This site in Ballard dates to 1928 and although the property (which includes residences on either side) belongs to the Church of Nazarene its congregation has long since moved.
At Large in Ballard: Homesteading
By Peggy Sturdivant
Last spring a local writer asked if there was a space in Ballard similar to Hugo House; a writer’s center on Capitol Hill that provides classes, workshops and overall support for writers. She also said, “If nothing exists, then maybe we can talk about creating such a thing?”
She has powerful ideas. A few months ago I saw a notice about a Hugo House writing class being offered by Ross McMeekin, a writer who happens to live in Ballard. The venue was listed as Ballard Homestead. Clever, I thought, assuming he was teaching in his home.
It was after I saw a second reference to Ballard Homestead that I realized it might not be McMeekin’s house. Then I progressed from research to shock in learning that a community venue curated by Abbey Arts was about to launch practically underneath my nose. The building belongs to the Church of Nazarene and it’s located on Jones Ave. NW just one block north of NW 65th. When I found it I just stood in front and gaped.
On March 7, 2015 the Ballard Homestead will have its official opening as a non-profit arts venue, providing a space for classes, performances, parties, etc. However, it’s not a “Hugo House Northwest.” Its model is Fremont Abbey, also run by Abbey Arts, which has programs and rental space in another former church.
This site in Ballard dates to 1928 and although the property (which includes residences on either side) belongs to the Church of Nazarene its congregation has long since moved. Local church members began to explore best uses for the building. As Brian Wardlaw, Crown Hill resident, former pastor, and now building steward, told me, “We couldn’t give the property to the neighbors, but we wanted to find a way to give back.”
As with any venue located on a residential street there have been some tensions over the years. So Wardlaw did a lot of listening for starters. In addition to concerns about traffic and noise he heard, “How do we keep it from becoming condos?”
Aware of other former repurposed churches the workgroup consulted with Nathan Marion, Creative Director of Fremont Abbey whose side business, Lonely Buildings, helps “renovate and revive old lonely places into vibrant community spaces.” Although Wardlaw hadn’t contacted Marion toward that end they realized the Church of Nazarene site would be a good match for an expansion of Abbey Arts. As a non-profit they try to cover operating expenses while creating an arts space that also fosters community.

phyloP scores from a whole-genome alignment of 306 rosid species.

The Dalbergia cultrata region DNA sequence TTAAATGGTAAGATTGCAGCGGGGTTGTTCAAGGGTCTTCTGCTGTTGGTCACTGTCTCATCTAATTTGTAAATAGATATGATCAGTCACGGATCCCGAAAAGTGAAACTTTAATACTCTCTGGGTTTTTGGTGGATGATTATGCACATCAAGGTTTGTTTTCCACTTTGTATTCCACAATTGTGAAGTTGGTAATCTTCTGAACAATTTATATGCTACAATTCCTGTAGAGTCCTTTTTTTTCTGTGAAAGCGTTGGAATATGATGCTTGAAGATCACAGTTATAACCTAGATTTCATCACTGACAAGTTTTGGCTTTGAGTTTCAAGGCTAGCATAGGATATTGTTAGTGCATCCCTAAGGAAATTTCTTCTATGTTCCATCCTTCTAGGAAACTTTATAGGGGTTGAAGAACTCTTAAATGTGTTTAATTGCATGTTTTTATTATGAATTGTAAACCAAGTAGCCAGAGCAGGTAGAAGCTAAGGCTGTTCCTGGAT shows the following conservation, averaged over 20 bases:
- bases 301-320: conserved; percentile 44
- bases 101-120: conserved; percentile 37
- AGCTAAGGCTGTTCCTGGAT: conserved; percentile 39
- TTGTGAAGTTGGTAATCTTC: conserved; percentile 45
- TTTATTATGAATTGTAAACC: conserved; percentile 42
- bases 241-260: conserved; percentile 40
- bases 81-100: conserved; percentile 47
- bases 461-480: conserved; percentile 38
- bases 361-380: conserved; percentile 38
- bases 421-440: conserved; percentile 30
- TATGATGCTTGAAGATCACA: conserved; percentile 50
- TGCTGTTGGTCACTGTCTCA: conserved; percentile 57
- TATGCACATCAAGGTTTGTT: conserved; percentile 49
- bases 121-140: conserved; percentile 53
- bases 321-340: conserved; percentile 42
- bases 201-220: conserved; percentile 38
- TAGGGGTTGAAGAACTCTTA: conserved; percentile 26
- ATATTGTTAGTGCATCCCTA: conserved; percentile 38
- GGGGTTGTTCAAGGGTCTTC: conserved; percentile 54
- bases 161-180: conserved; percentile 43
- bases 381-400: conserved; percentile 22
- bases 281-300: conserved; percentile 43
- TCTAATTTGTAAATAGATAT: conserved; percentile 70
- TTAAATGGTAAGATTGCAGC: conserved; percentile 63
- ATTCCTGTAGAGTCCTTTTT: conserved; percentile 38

The denomination was able to put some funds plus a matching grant toward renovations. With income from the rental homes on either side they have been upgrading the building. It now has improved plumbing and electrical, with acoustical upgrades in process.
Even before its official opening people have been finding out about the space. Hugo House reached out to them. They’ve had a bluegrass concert, additional rentals…a group still meets in the downstairs for Sunday potlucks and spiritual conversations. Almost all the curated events will be geared for all ages. The opening night event will include an “Early Show” concert and open house from 4-6 p.m. with tours, art making and games. From 7-9 p.m. there will be acoustic music and arts performances.
Through their Arts Connect program Abbey Arts provides free tickets to Veterans, non-profit workers and low income families. Examples of their programming in Seattle includes live storytelling (commonly called MOTH), open arts microphone and music programs. They are styling the downstairs as a living room, with games like foosball and pool shuffle ball. All the spaces are available for rentals, handled by Abbey Arts. They offer 50% off their rates to non-profits.
As for the name, Brian Wardlaw said they tried out various names for months, and even though the site was built as a church Ballard Homestead came to seem just right. There’s a rain garden, cisterns, space for picnics, a future garden and residences on either side. There will be writers, storytellers, musicians, all stepping up to the former altar. It’s definitely not condos.
Ballard Homestead 6541 Jones Ave NW. http://www.ballardhomestead.org/